Lois Scott is one of the four founders of Women in Public Finance.
Chicago’s Chief Financial Officer Lois Scott talked about the city’s efforts to repair its pension funds

CHICAGO - Chicago needs Illinois Gov. Pat Quinn to sign legislation overhauling two of its pension funds so it can move on to a more elusive fix for its other two funds, the city's top fiscal officer said Wednesday.

"We really need the governor to sign" the legislation overhauling the laborers and municipal workers' funds "so we can begin the tougher task of dealing with police and fire," said Chicago chief financial officer Lois Scott. The legislation trims benefits including cost of living adjustments, and raises city and employee contributions.

The comments came during a panel discussion on the city's financial future during a conference Wednesday -- "After Detroit: How will Illinois and its Communities Respond" — hosted by the Civic Federation of Chicago and the Federal Reserve Bank of Chicago.

Quinn's administration has said the governor is still reviewing the legislation, which was approved earlier this month. It would stabilize two funds now on course to exhaust their assets in the next decade. Quinn's criticisms of language in the original bill requiring a property tax hike to fund at least 50% of the city's increased contributions prompted the city to strip out the language.

The city still intends to primarily rely on a property tax hike to generate $750 million in additional contributions over five years, when payments would then reach an actuarially required contribution level. City council approval would be needed to raise the levy.

At least 38 labor groups were impacted. The Chicago Federation of Labor put together a pension working group and Scott said: "We negotiated with them….we listened to them…labor was a partner here."

Several unions openly supported the package of reforms, while most took a neutral stance. Several groups attacked the legislation and have urged Quinn to veto the bill. The city likely faces a state constitutional challenge if Quinn signs the package.

The city's massive $19.5 billion unfunded pension tab has driven its sharp credit deterioration, notably from Moody's Investors Service downgraded Chicago three notches last year and then struck again earlier this year with another one-notch downgrade. The city is now rated Baa1 with a negative outlook by Moody's.

Fitch Ratings also last year dropped Chicago's rating three levels to A-minus and it assigns a negative outlook. Standard & Poor's rates the city's general obligation bonds A-plus with a negative outlook.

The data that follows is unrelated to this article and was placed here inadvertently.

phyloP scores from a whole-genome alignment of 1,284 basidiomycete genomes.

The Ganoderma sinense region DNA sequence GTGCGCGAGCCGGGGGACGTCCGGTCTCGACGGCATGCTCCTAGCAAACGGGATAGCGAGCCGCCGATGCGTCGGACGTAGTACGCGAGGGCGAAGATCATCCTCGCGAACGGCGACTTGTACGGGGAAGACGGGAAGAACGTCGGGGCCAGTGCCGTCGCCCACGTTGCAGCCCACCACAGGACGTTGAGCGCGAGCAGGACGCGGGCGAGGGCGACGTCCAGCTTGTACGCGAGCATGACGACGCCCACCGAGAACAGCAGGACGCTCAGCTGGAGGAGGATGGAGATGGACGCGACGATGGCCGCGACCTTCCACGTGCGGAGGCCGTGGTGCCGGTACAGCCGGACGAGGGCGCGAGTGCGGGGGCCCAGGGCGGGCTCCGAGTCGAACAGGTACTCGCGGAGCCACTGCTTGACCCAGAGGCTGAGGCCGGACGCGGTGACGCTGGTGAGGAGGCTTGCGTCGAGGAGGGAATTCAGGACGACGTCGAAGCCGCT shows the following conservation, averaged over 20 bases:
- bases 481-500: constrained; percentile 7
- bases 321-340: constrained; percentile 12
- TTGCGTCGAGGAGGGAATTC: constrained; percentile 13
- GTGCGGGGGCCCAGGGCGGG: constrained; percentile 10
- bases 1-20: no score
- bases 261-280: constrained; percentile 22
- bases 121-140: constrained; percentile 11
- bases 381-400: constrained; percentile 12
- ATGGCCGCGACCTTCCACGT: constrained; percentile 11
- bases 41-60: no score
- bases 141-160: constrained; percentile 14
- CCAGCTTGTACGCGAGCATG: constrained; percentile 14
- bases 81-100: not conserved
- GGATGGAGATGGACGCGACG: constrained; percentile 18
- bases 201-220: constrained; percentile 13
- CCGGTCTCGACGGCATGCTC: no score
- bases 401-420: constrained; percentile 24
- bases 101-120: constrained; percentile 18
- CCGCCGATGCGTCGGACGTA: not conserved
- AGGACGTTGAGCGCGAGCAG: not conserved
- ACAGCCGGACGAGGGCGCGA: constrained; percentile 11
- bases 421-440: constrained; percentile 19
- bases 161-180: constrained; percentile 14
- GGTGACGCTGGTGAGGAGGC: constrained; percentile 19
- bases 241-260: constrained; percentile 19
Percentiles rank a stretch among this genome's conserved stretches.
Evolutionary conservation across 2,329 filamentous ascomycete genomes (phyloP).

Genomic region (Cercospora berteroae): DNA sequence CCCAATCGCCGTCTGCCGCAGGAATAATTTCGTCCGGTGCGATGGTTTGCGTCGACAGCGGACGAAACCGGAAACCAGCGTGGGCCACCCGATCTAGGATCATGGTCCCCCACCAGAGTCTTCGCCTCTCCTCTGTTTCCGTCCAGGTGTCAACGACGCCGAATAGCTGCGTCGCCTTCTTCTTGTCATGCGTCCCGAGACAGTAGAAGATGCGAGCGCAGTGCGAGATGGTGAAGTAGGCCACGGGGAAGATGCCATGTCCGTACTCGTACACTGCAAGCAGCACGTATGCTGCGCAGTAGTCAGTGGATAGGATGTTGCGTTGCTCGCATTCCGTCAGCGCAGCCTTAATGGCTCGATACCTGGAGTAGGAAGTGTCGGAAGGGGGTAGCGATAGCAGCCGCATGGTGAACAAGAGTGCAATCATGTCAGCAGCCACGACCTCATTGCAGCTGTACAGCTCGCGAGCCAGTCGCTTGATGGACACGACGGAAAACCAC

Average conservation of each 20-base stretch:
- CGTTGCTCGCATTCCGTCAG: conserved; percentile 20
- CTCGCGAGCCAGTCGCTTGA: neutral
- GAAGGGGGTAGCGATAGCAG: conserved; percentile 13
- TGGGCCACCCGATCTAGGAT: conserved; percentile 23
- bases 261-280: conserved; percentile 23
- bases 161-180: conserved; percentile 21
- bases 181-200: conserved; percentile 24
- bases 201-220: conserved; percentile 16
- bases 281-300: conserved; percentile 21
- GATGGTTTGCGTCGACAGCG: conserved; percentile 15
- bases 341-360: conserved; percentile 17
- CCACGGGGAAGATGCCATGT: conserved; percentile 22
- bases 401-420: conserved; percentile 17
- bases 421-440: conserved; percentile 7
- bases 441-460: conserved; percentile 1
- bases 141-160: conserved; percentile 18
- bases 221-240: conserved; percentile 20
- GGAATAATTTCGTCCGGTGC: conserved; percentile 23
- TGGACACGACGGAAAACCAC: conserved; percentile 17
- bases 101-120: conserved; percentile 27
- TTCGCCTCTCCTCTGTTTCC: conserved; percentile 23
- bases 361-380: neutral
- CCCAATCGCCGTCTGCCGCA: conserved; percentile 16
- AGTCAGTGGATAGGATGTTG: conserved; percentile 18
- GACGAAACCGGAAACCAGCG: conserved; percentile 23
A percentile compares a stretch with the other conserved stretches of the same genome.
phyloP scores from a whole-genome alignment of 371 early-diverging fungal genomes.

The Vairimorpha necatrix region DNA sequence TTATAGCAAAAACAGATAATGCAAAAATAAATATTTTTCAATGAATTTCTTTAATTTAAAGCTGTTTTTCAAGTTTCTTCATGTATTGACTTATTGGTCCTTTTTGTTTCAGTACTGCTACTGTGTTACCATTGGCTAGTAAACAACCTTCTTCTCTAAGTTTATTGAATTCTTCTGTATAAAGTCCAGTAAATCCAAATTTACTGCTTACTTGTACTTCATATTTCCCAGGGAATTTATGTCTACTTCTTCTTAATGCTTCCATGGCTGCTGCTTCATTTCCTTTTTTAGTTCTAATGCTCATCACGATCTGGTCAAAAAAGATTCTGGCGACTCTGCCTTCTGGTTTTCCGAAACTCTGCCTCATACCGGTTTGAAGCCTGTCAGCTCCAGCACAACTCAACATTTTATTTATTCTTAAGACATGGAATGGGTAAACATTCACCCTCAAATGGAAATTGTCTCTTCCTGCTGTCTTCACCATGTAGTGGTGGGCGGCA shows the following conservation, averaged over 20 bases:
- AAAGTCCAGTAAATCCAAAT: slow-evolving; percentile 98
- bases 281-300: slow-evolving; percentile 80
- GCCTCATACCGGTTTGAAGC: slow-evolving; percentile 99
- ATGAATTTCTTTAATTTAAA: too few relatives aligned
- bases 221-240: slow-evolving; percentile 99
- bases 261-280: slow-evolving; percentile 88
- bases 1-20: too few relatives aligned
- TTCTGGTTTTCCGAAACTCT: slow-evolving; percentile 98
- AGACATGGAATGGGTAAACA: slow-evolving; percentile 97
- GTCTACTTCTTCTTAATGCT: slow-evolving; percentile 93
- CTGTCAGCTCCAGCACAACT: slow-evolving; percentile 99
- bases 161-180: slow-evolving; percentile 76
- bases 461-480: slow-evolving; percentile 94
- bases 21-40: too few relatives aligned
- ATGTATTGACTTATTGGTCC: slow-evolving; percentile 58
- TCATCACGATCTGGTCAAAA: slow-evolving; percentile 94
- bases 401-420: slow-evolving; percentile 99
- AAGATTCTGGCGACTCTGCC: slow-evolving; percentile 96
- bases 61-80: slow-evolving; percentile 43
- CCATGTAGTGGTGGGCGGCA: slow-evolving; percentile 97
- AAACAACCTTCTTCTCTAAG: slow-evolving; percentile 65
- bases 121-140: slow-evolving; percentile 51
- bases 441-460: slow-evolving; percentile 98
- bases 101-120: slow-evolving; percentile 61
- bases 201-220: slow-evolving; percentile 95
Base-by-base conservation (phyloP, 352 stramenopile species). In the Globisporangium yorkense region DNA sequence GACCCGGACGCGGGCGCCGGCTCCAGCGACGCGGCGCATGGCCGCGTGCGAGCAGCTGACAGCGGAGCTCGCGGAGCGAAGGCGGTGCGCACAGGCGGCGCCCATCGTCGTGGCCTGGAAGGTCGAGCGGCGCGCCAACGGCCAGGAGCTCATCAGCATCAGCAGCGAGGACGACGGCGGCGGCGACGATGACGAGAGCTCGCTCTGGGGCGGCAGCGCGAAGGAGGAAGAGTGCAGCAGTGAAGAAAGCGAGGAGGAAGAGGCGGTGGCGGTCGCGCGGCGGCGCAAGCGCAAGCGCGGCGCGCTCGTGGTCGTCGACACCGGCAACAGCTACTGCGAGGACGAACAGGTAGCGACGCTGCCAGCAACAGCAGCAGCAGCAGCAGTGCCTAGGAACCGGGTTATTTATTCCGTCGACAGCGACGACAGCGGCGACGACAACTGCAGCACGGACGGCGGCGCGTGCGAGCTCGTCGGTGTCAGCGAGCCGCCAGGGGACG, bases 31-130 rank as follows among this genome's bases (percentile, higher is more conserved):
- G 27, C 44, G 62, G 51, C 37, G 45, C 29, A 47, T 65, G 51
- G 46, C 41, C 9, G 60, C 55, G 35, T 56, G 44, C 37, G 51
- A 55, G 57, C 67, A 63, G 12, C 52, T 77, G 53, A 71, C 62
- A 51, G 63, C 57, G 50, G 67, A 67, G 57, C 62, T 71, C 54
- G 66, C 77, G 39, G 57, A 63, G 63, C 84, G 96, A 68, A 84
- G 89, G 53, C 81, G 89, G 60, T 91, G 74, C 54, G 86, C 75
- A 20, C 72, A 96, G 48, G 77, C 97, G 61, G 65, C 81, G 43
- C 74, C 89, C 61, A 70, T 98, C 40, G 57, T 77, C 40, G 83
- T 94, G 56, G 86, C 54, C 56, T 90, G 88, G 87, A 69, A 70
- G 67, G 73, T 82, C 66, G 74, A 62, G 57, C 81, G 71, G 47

The municipal fund is just 38% funded and on course to drain assets between 2023 and 2027 while the laborers fund is 58% funded and on course to drain assets between 2024 and 2031.

Rating agencies have said the changes will help stabilize the two funds but their benefits of the overhaul will take some time develop while liabilities will remain high for some time. The plan "would eliminate the threat of pension insolvency facing two of the city's four plans," Fitch wrote recently. "However, long-term pension fund sustainability is many years away … Fitch believes it will be many years before meaningful reduction in the unfunded liability is evident."

Scott said central to the long-term solvency of the funds is the shift to an ARC payment in 2019 from one that bases city contributions on a percentage of employee contributions.

The city is now focused on seeking separate legislation delaying the $600 million spike in funding for its police and fire funds under a prior state mandate, while overhauling benefits for those plans. The police fund carries $6.9 billion of unfunded obligations and the fire fund $3.1 billion.

Scott refused to say whether the city would push the General Assembly to delay the payment spike without seeking a reform package at the same time but reiterated Emanuel's position that "revenues and reforms must go together."

Another panelist, Richard Ciccarone, who heads up Merritt Research and is a co-chair of the Civic Federation's pension committee, took rating agencies to task for city upgrades in past years despite growing unfunded pension liabilities. His presentation examined the role of rating agencies as fiscal disciplinarians.

In upgrading the city following ratings recalibration, Ciccarone said the agencies "weren't encouraging fiscal discipline" because the city's contributions fell far short of ARC levels and those rating actions "didn't help the situation" as there was little political incentive to tackle a tough public issue. Little action was taken by the city to stave off pension fund deterioration aside from former Mayor Richard Daley's appointment of special task force to examine the subject.

Ciccarone said rating agencies typically act more in the role of evaluator than policeman until fiscal challenges worsen and their focus is more on "here and now" conditions. A "better approach would be to distinguish credits with long term structural vulnerabilities earlier in the rating assignment," he said.

Ciccarone said during his career as a research officer on the buyside "we took a view of credit momentum" with rating agency assessments serving as a benchmark but decisions on bond purchases depended on an internal assessment of value.

Scott said during meetings with investors ahead of the city's recent GO issue, she saw "unprecedented" work done by investors' internal research staff.

Ratings, however, remain key as they are embedded in key bond documents, lines of credit, and swap trigger events, Scott said.

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